If there are multiple Nerites in a tank, or if enough algae doesn’t grow to support a Nerite, they will need additional food. They will eat a variety of fresh vegetables, and of course, algae wafers. As with nearly all living beings, Nerite snails have preferences when it comes to eating. This is different between every snail, so an owner should experiment and see which foods their Nerites enjoy.
Many owners also report that their snails prefer to graze on a piece of driftwood in the tank. This may be an opportunity to provide some variation in food for a Nerite.
Because of their limited scope of food, some Nerites may require calcium supplementation. This is often done with the use of a cuttlebone. Calcium is a necessary mineral that will keep a Nerite’s shell strong.
As with all aquatic life, it is possible to overfeed a Nerite snail. Overfeeding is characterized by excess waste production in the tank. This can lead to dirty water and in-tank contaminants that are dangerous to other fish. This can also have negative health implications for the Nerite itself, so it is important for a user to ensure that their snail is getting the necessary nutrients without providing too much food.
Tank Maintenance & Care
Tank maintenance for a Nerite snail is incredibly easy. Actually, because of their algae-eating properties, a Nerite snail may actually make tank maintenance easier. Owners of Nerites will find that their tank-cleaning time is substantially reduced with the addition of a few Nerite snails.
One important note is that Nerite snails have difficulty righting themselves when they are flipped over. If a Nerite finds itself on its back, it will likely not be able to move until it is flipped over by an aquarium owner. For this reason, it is important to give Nerite snails daily attention to ensure they don’t accidently flip over.
To this effect, owners should ensure to never drop a Nerite into its tank with its shell facing down. This could lead to them laying on their back and unable to move.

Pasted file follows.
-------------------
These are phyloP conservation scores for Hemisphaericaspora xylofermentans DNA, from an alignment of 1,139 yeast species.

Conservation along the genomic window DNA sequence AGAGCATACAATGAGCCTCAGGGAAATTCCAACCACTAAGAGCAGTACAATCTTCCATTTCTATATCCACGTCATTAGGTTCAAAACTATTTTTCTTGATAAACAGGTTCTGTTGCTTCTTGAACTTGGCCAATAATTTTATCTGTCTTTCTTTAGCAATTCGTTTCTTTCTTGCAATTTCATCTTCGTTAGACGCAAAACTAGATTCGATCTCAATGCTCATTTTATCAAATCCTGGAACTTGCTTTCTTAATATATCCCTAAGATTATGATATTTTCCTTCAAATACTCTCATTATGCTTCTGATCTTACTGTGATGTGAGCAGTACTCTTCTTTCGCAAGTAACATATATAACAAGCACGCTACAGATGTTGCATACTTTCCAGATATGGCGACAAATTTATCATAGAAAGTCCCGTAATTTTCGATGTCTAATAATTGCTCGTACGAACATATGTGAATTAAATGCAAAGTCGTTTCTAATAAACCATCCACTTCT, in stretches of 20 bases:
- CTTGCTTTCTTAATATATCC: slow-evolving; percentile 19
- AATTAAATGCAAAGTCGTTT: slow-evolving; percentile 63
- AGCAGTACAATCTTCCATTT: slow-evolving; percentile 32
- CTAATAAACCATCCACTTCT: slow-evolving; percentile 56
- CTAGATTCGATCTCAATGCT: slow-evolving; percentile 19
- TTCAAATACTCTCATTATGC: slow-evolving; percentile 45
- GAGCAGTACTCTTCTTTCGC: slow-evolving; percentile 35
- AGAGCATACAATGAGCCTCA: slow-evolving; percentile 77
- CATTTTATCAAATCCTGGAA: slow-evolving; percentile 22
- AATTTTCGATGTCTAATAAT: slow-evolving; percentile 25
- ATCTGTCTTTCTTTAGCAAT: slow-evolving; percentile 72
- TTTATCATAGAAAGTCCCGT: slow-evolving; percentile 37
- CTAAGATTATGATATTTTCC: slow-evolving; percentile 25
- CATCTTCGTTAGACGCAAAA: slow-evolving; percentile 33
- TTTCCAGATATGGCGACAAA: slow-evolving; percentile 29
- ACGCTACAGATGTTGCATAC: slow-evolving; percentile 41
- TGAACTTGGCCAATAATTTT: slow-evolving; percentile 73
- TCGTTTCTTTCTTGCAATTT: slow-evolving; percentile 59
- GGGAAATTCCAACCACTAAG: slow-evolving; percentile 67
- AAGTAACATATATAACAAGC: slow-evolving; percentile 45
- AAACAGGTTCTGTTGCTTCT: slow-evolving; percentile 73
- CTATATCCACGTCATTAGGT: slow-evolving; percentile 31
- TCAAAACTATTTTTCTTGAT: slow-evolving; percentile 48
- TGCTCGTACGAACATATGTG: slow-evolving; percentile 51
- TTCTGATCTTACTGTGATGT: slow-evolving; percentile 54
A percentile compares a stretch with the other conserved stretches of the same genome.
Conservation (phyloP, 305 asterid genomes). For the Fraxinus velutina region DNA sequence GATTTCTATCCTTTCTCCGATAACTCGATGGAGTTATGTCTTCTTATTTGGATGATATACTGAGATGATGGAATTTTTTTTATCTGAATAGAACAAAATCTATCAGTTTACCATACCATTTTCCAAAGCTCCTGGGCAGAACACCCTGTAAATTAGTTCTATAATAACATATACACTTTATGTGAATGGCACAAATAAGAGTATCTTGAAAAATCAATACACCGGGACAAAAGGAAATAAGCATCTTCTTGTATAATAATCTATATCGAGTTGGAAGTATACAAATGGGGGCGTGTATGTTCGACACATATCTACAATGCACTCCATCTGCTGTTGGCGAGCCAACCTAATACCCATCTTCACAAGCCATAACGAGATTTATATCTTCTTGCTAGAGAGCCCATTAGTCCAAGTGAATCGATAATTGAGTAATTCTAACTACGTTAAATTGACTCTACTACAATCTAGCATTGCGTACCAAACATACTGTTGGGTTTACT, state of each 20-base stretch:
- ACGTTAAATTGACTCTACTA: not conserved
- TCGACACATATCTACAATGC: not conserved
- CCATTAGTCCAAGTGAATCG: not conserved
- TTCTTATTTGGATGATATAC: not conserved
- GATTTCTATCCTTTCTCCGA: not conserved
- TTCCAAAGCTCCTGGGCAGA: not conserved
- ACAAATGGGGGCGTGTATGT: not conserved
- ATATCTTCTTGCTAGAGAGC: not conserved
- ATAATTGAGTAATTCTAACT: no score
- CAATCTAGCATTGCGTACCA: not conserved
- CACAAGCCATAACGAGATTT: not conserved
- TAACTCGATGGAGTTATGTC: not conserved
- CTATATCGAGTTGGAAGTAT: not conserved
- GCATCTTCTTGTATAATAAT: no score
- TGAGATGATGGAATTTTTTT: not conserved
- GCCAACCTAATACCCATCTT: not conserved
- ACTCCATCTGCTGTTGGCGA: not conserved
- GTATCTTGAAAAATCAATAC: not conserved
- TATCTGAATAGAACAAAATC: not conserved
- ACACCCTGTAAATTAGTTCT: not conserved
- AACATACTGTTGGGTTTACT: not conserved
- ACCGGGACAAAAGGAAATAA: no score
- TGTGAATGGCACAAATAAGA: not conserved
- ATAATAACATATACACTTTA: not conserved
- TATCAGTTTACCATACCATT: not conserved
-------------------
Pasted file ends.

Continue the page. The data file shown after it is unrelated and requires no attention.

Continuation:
Of course, it is also important to routinely monitor water pH, alkalinity, nitrates, and overall cleanliness. These is standard procedure for nearly all aquarium setups, and it keeps aquatic life healthy and happy.
Because Nerite snails are unaggressive, they are compatible with a great number of aquatic life. In fact, it’s easier to explain which fish can’t live with Nerite snails. Largely, the Cichlid family is out of bounds because of their inherent aggressiveness. Crayfish and goldfish are also largely off limits as well. However, even semi-aggressive fish as the Betta fish, have been deemed as safe to put in a tank with a Nerite snail.
Nerite snails can also coexist with other algae eating organisms such as themselves. As long as there is enough algae to go around, there will be no problems between these creatures.
In essence, it’s important to keep Nerite snails away from creatures that may do harm to them. Fish do, in fact, have personalities, and sometimes a certain fish will act totally different than a fish of the same breed. As a result, if incorporating new fish into a Nerite tank, their interactions should be closely monitored for the first couple of days in order to ensure amicability.